Anoxygenic phototrophic bacteria can be important primary producers in some meromictic lakes. Green sulfur bacteria (GSB) have been detected in ferruginous lakes, with some evidence that they are photosynthesizing using Fe(II) as an electron donor (i.e., photoferrotrophy). However, some photoferrotrophic GSB can also utilize reduced sulfur compounds, complicating the interpretation of Fe-dependent photosynthetic primary productivity. An enrichment (BLA1) from meromictic ferruginous Brownie Lake, Minnesota, United States, contains an Fe(II)-oxidizing GSB and a metabolically flexible putative Fe(III)-reducing anaerobe. “Candidatus Chlorobium masyuteum” grows photoautotrophically with Fe(II) and possesses the putative Fe(II) oxidase-encoding cyc2 gene also known from oxygen-dependent Fe(II)-oxidizing bacteria. It lacks genes for oxidation of reduced sulfur compounds. Its genome encodes for hydrogenases and a reverse TCA cycle that may allow it to utilize H2 and acetate as electron donors, an inference supported by the abundance of this organism when the enrichment was supplied by these substrates and light. The anaerobe “Candidatus Pseudopelobacter ferreus” is in low abundance (∼1%) in BLA1 and is a putative Fe(III)-reducing bacterium from the Geobacterales ord. nov. While “Ca. C. masyuteum” is closely related to the photoferrotrophs C. ferroooxidans strain KoFox and C. phaeoferrooxidans strain KB01, it is unique at the genomic level. The main light-harvesting molecule was identified as bacteriochlorophyll c with accessory carotenoids of the chlorobactene series. BLA1 optimally oxidizes Fe(II) at a pH of 6.8, and the rate of Fe(II) oxidation was 0.63 ± 0.069 mmol day–1, comparable to other photoferrotrophic GSB cultures or enrichments. Investigation of BLA1 expands the genetic basis for phototrophic Fe(II) oxidation by GSB and highlights the role these organisms may play in Fe(II) oxidation and carbon cycling in ferruginous lakes. © Copyright © 2021 Lambrecht, Stevenson, Sheik, Pronschinske, Tong and Swanner.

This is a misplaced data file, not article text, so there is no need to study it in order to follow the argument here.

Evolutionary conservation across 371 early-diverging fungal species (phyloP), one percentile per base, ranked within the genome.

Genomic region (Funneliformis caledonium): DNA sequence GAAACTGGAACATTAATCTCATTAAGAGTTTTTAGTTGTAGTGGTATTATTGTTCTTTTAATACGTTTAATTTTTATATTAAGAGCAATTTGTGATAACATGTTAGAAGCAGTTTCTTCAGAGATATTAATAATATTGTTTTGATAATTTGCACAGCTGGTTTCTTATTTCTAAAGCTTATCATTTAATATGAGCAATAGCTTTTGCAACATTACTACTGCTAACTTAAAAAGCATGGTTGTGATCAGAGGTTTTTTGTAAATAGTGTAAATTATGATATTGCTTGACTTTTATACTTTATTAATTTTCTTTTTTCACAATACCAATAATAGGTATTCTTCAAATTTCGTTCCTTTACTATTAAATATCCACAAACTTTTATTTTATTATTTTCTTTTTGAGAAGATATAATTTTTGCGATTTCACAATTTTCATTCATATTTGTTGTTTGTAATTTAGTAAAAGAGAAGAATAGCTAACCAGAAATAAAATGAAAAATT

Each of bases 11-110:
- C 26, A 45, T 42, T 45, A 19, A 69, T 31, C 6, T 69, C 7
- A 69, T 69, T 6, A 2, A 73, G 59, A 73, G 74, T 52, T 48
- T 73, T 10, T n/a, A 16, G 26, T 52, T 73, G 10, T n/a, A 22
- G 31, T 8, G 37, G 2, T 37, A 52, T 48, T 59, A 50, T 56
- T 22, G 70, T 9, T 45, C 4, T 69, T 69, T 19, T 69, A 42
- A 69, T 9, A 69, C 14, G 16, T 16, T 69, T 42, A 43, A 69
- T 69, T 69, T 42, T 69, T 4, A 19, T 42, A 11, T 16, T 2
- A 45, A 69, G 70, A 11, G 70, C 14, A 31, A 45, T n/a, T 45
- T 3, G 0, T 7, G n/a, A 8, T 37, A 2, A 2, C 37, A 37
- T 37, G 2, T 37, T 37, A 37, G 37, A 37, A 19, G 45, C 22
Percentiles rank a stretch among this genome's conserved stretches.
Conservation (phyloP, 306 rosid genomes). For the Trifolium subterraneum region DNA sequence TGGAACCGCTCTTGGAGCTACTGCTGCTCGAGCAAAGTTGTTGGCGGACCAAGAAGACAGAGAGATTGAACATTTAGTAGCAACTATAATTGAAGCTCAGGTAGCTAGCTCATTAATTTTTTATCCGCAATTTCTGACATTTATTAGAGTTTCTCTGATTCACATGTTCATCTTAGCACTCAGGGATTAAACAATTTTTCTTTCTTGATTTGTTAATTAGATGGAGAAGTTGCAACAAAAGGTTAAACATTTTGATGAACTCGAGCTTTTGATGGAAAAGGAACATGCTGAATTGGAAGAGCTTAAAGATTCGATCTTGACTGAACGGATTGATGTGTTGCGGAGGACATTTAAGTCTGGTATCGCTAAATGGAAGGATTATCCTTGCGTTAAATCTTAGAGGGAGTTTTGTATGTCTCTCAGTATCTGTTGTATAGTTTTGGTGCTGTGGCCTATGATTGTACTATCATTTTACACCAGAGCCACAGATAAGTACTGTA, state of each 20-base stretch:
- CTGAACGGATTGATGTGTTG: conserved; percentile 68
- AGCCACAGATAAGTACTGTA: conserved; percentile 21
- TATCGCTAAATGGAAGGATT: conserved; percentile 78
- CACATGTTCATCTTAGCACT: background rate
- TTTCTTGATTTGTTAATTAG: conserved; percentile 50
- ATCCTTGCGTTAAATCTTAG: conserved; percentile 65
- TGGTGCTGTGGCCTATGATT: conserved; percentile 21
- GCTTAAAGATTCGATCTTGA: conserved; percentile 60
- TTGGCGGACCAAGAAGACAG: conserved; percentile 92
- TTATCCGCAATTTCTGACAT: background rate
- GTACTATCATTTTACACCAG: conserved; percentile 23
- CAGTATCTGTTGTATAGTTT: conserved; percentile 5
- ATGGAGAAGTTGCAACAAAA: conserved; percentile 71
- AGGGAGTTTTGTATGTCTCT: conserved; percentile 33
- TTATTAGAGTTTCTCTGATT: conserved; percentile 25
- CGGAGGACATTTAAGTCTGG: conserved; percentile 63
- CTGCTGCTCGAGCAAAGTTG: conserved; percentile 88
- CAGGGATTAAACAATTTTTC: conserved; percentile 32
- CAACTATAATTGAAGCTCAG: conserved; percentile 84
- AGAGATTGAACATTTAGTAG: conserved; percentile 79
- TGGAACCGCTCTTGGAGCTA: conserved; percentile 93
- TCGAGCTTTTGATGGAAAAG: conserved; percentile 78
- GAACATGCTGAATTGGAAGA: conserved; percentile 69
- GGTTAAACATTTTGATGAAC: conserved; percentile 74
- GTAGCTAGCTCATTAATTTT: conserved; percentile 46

Bibliographical noteFunding Information:
This work was sponsored by the National Science Foundation (NSF) collaborative research grant (EAR—1660691 to ES and EAR—1660761 to CS). This work was also supported by the National Aeronautics and Space Administration (NASA) Interdisciplinary Consortium for Astrobiology Research grant 80NSSC21K0592, Metal Utilization and Selection across Eons (MUSE).
Chad Wittkop and Sergei Katsev helped to collect water samples. We acknowledge the W. M. Keck Metabolomics Research Laboratory (Office of Biotechnology, Iowa State University) for providing analytical instrumentation and we thank Lucas Showman for his assistance and support. Tracey Stewart at the Roy J. Carver High Resolution Microscopy Facility at Iowa State University facilitated TEM sample preparation and imaging. ?i??ka D?ta, Alexander Hall, and Aharon Oren assisted with developing the species epithets. The Minneapolis Parks and Recreation Board supplied permits to work at Brownie Lake. This manuscript was originally part of a dissertation accepted by Iowa State University and edited for publication. Funding. This work was sponsored by the National Science Foundation (NSF) collaborative research grant (EAR?1660691 to ES and EAR?1660761 to CS). This work was also supported by the National Aeronautics and Space Administration (NASA) Interdisciplinary Consortium for Astrobiology Research grant 80NSSC21K0592, Metal Utilization and Selection across Eons (MUSE).
© Copyright © 2021 Lambrecht, Stevenson, Sheik, Pronschinske, Tong and Swanner.
- Brownie Lake
- early Earth biogeochemistry
- green sulfur bacterium
- iron cycling
- phototrophic Fe(II) oxidation
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PubMed: MeSH publication types
- Journal Article